Dist. 204 students promote Naperville development in 'real-life marketing situation'

  • Naperville City Council member Robert Fieseler introduces Waubonsie Valley High School students to their new marketing challenge: Promote vacant storefronts and land in the Naperville Crossings development at Route 59 and 95th Street to new businesses.

      Naperville City Council member Robert Fieseler introduces Waubonsie Valley High School students to their new marketing challenge: Promote vacant storefronts and land in the Naperville Crossings development at Route 59 and 95th Street to new businesses. Marie Wilson | Staff Photographer

  • Gianmarco Corral, a sophomore at Waubonsie Valley High School who's taking a marketing class, examines site specifications for Naperville Crossings, which he and his peers will be promoting to businesses and developers as part of a project called Mission 60564.

      Gianmarco Corral, a sophomore at Waubonsie Valley High School who's taking a marketing class, examines site specifications for Naperville Crossings, which he and his peers will be promoting to businesses and developers as part of a project called Mission 60564. Marie Wilson | Staff Photographer

 
 
Posted10/1/2014 5:30 AM

Marketing students at three Naperville-area high schools walked around the Naperville Crossings shopping district Tuesday during school hours, listing names of restaurants they'd like to see in the development.

Portillo's, Steak 'n Shake, and Chipotle were a few chains mentioned by students from Waubonsie Valley High School as they strolled past the mix of shops, restaurants and a movie theater at Route 59 and 95th Street.

                                                                                                                                                                                                                       
 

The students weren't playing hooky; they were participating in a marketing competition in which they will be challenged to attract new businesses to vacant storefronts and empty lots at Naperville Crossings.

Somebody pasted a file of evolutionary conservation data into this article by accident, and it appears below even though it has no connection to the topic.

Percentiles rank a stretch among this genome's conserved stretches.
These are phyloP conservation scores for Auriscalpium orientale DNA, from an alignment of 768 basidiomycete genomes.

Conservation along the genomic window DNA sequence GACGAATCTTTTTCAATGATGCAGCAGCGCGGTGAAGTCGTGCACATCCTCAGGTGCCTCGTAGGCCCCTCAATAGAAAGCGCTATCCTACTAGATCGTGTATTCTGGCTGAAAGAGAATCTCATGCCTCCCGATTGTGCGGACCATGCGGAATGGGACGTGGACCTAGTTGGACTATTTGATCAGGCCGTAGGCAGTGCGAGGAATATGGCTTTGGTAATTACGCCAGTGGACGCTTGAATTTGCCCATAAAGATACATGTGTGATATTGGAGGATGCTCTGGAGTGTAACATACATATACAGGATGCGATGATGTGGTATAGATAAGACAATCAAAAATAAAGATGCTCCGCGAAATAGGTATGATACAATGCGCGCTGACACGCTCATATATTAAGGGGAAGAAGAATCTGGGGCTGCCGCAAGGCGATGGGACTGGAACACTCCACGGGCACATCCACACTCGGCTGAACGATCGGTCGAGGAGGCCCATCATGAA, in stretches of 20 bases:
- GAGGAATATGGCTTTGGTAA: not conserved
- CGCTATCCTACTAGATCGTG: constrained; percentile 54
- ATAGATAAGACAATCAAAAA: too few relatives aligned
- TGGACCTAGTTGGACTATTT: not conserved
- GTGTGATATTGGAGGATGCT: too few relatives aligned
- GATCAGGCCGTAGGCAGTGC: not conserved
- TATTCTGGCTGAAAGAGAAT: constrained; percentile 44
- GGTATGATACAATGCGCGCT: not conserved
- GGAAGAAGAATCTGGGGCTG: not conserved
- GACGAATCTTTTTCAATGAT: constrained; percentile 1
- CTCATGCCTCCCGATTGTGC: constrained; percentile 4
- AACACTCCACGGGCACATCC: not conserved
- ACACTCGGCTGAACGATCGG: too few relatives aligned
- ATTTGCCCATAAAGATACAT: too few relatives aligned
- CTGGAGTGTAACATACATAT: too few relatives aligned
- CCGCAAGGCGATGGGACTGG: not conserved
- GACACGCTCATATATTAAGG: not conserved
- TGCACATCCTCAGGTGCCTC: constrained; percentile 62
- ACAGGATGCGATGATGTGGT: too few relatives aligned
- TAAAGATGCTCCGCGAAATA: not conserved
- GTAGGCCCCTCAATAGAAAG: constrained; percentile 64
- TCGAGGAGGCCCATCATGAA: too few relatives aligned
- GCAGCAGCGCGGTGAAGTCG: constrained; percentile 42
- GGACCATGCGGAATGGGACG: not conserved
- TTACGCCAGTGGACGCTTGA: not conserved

"It's a real-life marketing situation that could have a real-life impact on the community," Indian Prairie Unit District 204 Superintendent Karen Sullivan said about the competition, called Mission 60564. "We always try to simulate things, but this is for real."

Naperville Crossings was imagined as a "second downtown" when the concept for an entertainment destination and gathering place was approved in 2003, said Robert Fieseler, a city council member who helped start the marketing competition.

Shops and restaurants were supposed to be built facing Showplace Drive, located just west of Route 59, and the area was supposed to be highly walkable.

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But the recession hit three years after construction began in 2005 and things weren't built exactly according to plan. Most businesses face Route 59 for exposure to the roughly 50,000 vehicles that travel the road each day, said Ari Rosenthal, a real estate attorney who helped lead tours for Mission 60564 participants on Tuesday.

The development includes restaurants such as Biaggi's, Houlihan's, Starbucks and Panera Bread and shops including Sport Clips, WineStyles and a couple of banks. But five lots sit vacant and nine storefronts are available. Fieseler hopes students from Waubonsie, Neuqua Valley and Metea Valley high schools can help fill them by creating marketing plans targeting certain businesses.

"What do we need to do to bring this development into shape," Fieseler said. "It's up to you to decide what you want here for your neighborhood, for your shopping and entertainment to make this the second downtown."

Waubonsie sophomore Gianmarco Corral, one of about 250 students participating in Mission 60564, said he'd like to see "something very laid-back," at Naperville Crossing. Something "like a dining house or a coffee house," he said.

                                                                                                                                                                                                                       
 

Fieseler said students should use their buying power and the demographics of the area to build their marketing plans before in-school presentations in December. The 60564 ZIP code has an average household income of $138,125 and 69 percent of adult residents have college degrees, students were told Tuesday.

"I'm hoping they recognize that this ZIP code is very, very special," Fieseler said. "And I think you're going to make the case for that."

Finalists from each school will present their ideas to the city council, Naperville Development Partnership and other business leaders next February.

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